JACK, THE GIANT KILLER (1962) – Legend has it that after Ray Harryhausen allowed teen-age protege Jim Danforth to hang out and watch him do his stop-motion magic, producer Edward Small — who had passed on the hugely successful THE 7TH VOYAGE OF SINBAD — hired the young genius to replicate Harryhausen’s creations in a derivative effort called JACK THE GIANT KILLER. Small went so far as to cast Kerwin Matthews as the heroic title character and Torin Thatcher as the evil magician, Pendragon; Nathan Juran was even brought on to direct, this time with far less flair and magic. Judi Meredith as Princess Elaine is quite fetching and rather good, especially since she gets to play a wicked version of herself in an awesome demonic purple outfit and make-up. Don Beddoe plays the rhyming leprechaun Imp adding to the kitchen sink quality of the screenplay. Still, despite the obvious comparisons to Harryhausen’s fantasy masterpiece, JTGK has the virtue of Jim Danforth’s burgeoning yet impressive skills as a stop motion maestro in his own right, combined with his superior matte paintings. The various creatures lack the textured realism of Harryhausen’s monster crew, though the two-headed giant used parts of the actual KING KONG armature and Danforth’s animation is excellent under the circumstances — he’s easily one of the greatest practitioners of the art, bringing a smoothness to the action that sometimes rivals Harryhausen (as in WHEN DINOSAURS RULED THE EARTH). There are some charming scenes, such as the Princess “dancing” with a humanoid doll, and there are a lot of monsters here, so there’s never a dull stop-motion moment. The widescreen print is excellent and highly recommended for a Saturday afternoon.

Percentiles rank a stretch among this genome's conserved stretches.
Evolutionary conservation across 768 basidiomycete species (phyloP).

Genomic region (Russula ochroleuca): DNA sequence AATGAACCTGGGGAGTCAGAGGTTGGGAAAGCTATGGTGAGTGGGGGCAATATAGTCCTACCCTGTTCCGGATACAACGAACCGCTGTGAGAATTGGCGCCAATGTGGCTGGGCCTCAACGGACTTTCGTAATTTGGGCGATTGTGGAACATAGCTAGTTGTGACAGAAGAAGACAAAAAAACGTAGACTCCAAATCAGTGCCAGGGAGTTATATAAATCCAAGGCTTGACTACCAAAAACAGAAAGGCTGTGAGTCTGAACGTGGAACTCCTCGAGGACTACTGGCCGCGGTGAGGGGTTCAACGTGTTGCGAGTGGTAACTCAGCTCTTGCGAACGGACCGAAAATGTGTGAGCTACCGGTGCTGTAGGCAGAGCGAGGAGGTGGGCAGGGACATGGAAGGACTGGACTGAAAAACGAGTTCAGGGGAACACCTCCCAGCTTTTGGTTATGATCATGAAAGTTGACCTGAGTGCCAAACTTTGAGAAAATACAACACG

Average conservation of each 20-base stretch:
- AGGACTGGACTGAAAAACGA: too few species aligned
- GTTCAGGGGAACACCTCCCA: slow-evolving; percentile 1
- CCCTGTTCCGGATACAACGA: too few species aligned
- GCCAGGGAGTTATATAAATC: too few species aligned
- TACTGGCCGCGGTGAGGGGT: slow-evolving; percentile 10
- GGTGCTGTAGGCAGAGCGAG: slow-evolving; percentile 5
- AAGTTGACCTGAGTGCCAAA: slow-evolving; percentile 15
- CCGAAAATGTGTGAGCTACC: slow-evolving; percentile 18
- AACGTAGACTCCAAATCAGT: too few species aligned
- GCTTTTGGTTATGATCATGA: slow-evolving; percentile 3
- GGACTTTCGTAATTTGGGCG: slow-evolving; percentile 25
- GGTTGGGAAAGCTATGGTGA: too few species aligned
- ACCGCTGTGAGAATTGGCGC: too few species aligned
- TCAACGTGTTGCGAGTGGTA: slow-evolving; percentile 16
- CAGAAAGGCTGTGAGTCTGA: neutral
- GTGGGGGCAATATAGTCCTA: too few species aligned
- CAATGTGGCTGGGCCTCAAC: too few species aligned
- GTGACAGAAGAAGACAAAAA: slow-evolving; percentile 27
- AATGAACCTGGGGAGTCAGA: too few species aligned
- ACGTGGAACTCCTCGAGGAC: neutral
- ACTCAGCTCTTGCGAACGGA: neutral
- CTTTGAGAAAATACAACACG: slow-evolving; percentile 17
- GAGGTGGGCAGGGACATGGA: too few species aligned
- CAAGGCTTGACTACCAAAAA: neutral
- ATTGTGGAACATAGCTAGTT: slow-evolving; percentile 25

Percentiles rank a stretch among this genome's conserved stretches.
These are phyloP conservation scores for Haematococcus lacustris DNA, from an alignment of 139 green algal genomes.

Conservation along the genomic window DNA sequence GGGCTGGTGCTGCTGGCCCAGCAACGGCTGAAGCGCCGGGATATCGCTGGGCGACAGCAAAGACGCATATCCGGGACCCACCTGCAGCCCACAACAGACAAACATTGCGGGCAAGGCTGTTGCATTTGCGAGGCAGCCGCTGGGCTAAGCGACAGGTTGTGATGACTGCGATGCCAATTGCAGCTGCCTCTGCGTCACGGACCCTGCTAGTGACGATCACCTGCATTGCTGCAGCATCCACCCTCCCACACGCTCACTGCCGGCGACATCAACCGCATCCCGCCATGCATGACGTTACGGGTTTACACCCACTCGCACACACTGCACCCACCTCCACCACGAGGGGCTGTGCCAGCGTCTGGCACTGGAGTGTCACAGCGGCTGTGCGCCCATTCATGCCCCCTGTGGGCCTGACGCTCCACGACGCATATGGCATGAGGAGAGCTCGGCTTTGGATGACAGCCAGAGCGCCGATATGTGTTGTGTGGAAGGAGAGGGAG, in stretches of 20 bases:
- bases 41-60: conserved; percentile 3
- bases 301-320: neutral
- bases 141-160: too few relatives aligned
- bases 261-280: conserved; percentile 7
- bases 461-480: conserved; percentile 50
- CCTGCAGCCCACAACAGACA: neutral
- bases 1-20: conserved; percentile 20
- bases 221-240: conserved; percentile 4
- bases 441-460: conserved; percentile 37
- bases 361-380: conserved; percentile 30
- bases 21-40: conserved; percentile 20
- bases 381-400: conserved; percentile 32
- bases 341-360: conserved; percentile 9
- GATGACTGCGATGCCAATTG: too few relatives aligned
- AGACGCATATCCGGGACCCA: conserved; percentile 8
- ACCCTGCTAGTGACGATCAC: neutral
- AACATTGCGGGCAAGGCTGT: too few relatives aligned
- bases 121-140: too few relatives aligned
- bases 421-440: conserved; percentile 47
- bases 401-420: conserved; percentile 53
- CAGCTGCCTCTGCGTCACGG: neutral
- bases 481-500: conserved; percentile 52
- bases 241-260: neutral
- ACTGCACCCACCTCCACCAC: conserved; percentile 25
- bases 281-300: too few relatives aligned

AMERICAN GRINDHOUSE (2009) – Here’s a recent documentary right up my back alley. A lively, if incomplete, history of “grindhouse” cinema, born of sweat and exploitation to be screened on 42nd Street and Hollywood Boulevard or other urban jungles. Directed by Elijah Drenner, narrated by good ol’ Robert Forster (not running from his own memorable dip into the genres) with a panopoly of talking heads, from the avuncular John Landis and encyclopedic Joe Dante to supercool Allison Anders along with bloggers like Kim Morgan. Not to mention those directly involved in the films like H.G. Lewis, Jack Hill, Larry Cohen, David Hess and more. It’d be nice to see other experts like John Waters and Michael Weldon, but there’s plenty o’ detail on the carny roots of the exploitation genre, far on the edge of Hollywood. Featuring lots of cool clips across the class and budget spectrum and broken up in sections on sex, drugs, violence, horror, etc. For cinephiles, grindhouse films acted as the rebel bastards of the industry, breaking all the codes before the major studios could or would and influencing generations of better filmmakers. I could pretty much watch this kind of material in clips, full-length or documentary form on an endless loop, and any film with a glimpse of the New Beverly comes with my highest recommendation. AMERICAN GRINDHOUSE is presented in HD, so you can relish every speck on the grimy, eye-popping screen.